I work for the Missouri attorney general’s office, and for years I have coordinated its regulation of nonprofits. One day I was explaining to a group of nonprofit experts what regulators like me do, and I rattled off a list of cases from Missouri and from my neighbors in Arkansas, Illinois, Iowa, and elsewhere. When finished, they couldn’t believe the number —and those were just ones I knew off the top of the head.
At that moment, it occurred to me that most people running nonprofits don’t understand how active their attorneys general are, or even what those officials are supposed to do. Yet we have the power to dissolve whole organizations, require them to act in certain ways, remove their directors, and take numerous other actions.
A few high-profile cases handled by attorneys general do make the news, such as the state of Tennessee’s negotiations with Fisk…
May 27, 2010, 11:39 am
The oil spill in the Gulf of Mexico has been first and foremost a disaster for the environment as well as for those whose livelihood depends on the gulf – as I write this word comes that the “top kill” may have worked to finally put an end to this debacle.
Certainly BP’s public reputation is in terrible straits but another casualty is the reputation of the Nature Conservancy, which has embraced a working relationship with BP. See the first-rate reporting by Joe Stephens of the Washington Post, who broke this story. The Nature Conservancy-BP dustup has important lessons for all charities to bear in mind.
The simple reality is that at its core, the Nature Conservancy believes in having working relationships with corporations active in certain environmentally sensitive industries.
Yes, you can still hug a tree even if it’s covered in oil.
Readers can agree or disagree with the Nature…
April 13, 2010, 12:00 pm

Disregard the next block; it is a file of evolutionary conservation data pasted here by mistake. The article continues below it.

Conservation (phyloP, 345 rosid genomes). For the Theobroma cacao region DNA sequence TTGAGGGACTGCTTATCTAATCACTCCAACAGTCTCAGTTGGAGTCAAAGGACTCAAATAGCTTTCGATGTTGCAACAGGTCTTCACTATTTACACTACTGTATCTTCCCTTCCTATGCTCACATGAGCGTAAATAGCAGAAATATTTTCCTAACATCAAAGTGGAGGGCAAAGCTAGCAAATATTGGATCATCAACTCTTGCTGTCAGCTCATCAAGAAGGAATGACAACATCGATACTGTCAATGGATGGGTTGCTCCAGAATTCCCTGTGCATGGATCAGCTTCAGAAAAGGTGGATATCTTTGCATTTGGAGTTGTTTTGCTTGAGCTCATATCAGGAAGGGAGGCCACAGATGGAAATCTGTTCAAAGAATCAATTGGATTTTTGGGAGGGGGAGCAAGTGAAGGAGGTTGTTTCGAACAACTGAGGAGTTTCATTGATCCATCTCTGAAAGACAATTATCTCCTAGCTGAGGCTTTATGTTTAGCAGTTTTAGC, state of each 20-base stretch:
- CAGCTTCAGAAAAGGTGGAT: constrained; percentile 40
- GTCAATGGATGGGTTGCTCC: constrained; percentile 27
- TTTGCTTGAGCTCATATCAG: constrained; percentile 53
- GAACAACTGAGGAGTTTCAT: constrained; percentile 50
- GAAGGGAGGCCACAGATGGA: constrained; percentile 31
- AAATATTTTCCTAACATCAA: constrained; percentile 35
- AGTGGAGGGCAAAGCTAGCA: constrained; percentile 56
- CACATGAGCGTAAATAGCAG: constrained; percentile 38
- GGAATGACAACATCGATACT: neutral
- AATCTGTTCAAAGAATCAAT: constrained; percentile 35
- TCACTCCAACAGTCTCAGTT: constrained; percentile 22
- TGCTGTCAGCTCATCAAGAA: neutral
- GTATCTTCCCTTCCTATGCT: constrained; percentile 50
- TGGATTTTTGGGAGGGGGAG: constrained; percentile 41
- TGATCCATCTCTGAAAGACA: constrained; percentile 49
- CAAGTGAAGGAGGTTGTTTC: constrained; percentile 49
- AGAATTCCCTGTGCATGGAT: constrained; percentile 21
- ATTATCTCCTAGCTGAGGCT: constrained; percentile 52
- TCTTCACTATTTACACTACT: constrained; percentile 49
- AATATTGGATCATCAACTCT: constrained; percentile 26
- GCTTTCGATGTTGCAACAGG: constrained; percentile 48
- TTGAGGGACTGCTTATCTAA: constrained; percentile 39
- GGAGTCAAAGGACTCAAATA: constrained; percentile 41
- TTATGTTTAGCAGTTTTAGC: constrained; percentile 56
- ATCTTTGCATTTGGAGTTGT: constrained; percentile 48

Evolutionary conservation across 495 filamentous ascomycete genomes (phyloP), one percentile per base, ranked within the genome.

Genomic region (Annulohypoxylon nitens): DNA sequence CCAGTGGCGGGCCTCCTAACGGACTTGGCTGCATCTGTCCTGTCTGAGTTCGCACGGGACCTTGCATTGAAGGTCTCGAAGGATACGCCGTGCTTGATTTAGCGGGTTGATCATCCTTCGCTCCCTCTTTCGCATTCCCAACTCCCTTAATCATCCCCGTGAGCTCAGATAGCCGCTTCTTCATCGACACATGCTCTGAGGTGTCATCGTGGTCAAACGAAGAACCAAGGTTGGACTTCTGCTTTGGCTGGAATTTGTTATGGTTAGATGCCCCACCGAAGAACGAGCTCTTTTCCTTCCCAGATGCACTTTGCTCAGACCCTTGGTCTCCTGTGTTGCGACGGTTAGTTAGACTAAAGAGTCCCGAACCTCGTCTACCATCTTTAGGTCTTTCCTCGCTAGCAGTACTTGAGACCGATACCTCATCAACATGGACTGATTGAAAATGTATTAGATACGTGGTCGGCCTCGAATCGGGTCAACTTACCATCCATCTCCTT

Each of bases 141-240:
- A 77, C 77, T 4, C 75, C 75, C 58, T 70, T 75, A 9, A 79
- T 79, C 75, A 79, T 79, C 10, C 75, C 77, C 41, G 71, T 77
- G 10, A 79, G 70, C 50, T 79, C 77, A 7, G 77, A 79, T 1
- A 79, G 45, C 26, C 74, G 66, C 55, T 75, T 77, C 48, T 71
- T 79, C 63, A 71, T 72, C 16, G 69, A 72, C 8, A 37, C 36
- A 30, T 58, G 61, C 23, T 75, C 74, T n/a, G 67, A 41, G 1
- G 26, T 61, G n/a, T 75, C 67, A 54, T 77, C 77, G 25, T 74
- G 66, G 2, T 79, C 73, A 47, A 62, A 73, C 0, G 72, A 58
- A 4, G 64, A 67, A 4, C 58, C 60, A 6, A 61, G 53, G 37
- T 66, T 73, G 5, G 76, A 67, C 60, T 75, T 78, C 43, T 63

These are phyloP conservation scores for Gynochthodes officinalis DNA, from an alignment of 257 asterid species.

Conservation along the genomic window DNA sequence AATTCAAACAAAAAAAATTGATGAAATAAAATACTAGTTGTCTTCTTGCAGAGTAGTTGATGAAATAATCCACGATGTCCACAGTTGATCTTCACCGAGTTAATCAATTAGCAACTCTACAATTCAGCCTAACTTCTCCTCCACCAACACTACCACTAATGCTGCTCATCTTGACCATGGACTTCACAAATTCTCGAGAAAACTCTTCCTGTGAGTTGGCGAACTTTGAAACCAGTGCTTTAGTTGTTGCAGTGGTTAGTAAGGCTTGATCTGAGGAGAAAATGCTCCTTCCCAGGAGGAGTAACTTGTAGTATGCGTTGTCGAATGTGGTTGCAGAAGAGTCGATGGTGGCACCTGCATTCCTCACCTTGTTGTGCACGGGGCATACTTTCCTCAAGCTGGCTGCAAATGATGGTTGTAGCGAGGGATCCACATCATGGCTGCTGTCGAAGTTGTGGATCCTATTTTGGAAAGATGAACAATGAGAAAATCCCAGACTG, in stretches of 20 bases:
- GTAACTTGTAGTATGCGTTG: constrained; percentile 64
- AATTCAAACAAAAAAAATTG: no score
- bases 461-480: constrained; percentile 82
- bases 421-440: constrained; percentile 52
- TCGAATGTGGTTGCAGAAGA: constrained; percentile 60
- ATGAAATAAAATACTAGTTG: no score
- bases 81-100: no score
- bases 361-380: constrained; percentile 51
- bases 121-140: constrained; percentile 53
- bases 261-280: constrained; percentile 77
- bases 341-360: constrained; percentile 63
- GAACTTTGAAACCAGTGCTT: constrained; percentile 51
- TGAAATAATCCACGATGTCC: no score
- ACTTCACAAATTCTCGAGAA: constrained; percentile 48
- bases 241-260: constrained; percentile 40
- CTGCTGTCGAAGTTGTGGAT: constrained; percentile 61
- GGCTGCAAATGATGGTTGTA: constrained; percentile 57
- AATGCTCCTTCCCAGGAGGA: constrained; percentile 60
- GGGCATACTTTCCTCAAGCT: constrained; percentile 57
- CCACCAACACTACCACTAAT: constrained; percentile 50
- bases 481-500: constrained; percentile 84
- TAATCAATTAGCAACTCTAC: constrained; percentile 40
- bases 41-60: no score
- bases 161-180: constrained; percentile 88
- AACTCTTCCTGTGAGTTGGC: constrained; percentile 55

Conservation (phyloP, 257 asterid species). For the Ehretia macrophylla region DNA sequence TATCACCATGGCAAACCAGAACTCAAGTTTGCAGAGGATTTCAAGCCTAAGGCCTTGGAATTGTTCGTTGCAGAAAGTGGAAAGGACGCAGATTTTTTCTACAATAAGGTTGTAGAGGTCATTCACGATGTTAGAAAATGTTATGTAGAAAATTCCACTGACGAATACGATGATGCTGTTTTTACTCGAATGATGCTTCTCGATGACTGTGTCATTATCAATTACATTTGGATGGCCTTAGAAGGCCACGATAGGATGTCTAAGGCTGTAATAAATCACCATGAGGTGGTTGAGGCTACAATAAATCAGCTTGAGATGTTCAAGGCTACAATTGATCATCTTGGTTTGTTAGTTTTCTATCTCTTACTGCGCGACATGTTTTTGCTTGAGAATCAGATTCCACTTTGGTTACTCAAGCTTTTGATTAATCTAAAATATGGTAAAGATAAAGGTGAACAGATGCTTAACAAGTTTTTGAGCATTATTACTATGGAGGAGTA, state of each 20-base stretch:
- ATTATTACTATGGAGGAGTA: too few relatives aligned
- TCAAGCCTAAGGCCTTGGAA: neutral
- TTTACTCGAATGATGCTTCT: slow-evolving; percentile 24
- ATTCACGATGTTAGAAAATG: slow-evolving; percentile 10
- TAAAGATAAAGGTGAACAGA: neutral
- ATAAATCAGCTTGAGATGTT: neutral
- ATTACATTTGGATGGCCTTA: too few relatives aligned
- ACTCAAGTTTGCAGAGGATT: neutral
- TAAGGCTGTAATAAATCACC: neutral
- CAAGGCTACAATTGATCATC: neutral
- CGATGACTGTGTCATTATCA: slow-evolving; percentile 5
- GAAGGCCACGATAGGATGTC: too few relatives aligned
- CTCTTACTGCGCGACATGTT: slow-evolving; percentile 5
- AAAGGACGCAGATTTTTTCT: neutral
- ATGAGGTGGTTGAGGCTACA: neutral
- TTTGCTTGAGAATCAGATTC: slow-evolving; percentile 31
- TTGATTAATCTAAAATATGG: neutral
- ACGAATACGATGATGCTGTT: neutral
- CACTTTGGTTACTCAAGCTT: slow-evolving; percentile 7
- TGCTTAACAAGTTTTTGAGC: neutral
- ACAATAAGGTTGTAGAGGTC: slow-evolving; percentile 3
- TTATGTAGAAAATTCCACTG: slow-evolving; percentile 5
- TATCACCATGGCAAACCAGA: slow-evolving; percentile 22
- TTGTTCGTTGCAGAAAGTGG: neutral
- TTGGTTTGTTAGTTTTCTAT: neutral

Tomorrow in Washington, arguably the most important public discussion about charities and the charitable sector this year is scheduled to take place at the National Press Club. It is a symposium sponsored by Catholic Law School that will discuss “Philanthropy in the 21st Century: Should All Charities Be Equal?”
Anyone with an interest in the charitable sector and its future success should attend.
The discussion is focused exactly on the issue that is first in the minds of policymakers in Washington who are interested in the tax-exempt sector: whether there is merit to a broader review and consideration of what is a charity. More specifically, should there be an effort to distinguish between types of charities?
The symposium is moderated by Professor Roger Colinvaux. It is rare that I am more interested in what the moderator has to say than the speakers (although the speakers in this case…
March 23, 2010, 11:46 am
Another charity. Another letter from the U.S. Senate. And again, coast-to-coast press coverage raising significant questions, this time about the recent Senate inquiry into pay practices at Boys and Girls Clubs of America. Many charity executives will say a small prayer of thanks that the mailman didn’t stop at their doors with a Senate-franked envelope.
Notwithstanding the power of prayer, leaders in the charitable community seeking to avoid letters from senators would do well to take a hard look at their organizations and ask fundamental questions.
The paramount question for the leaders of a charity to ask: What is our organization’s charitable goal and mission and how do we accomplish that mission?
To go further, is the mission (and are the related accomplishments) of our organization something that can be understood by a grandmother, and do our accomplishments justify the tax breaks …
March 23, 2010, 9:19 am
Welcome to The Watchdog, a new Chronicle blog written by Dean Zerbe, a lawyer in the Washington office of alliant Group and the former senior counsel to Sen. Charles E. Grassley.
Mr. Zerbe is best known in the nonprofit world as a top adviser to Mr. Grassley when he chaired the powerful Senate Finance Committee. In that role, Mr. Zerbe was a key player in Congressional efforts to fight charity abuses.
In addition to helping to pass the Pension Protection Act in 2006 — which instituted new curbs on nonprofit activities as well as new giving incentives — Mr. Zerbe also helped Mr. Grassley undertake numerous investigations of charity abuses.
More recently, Mr. Zerbe has fought back attempts to weaken provisions in the Pension Protection Act that were designed to fight nonprofit abuses.
His new blog will discuss the intersection between the charity world and government — with a particular…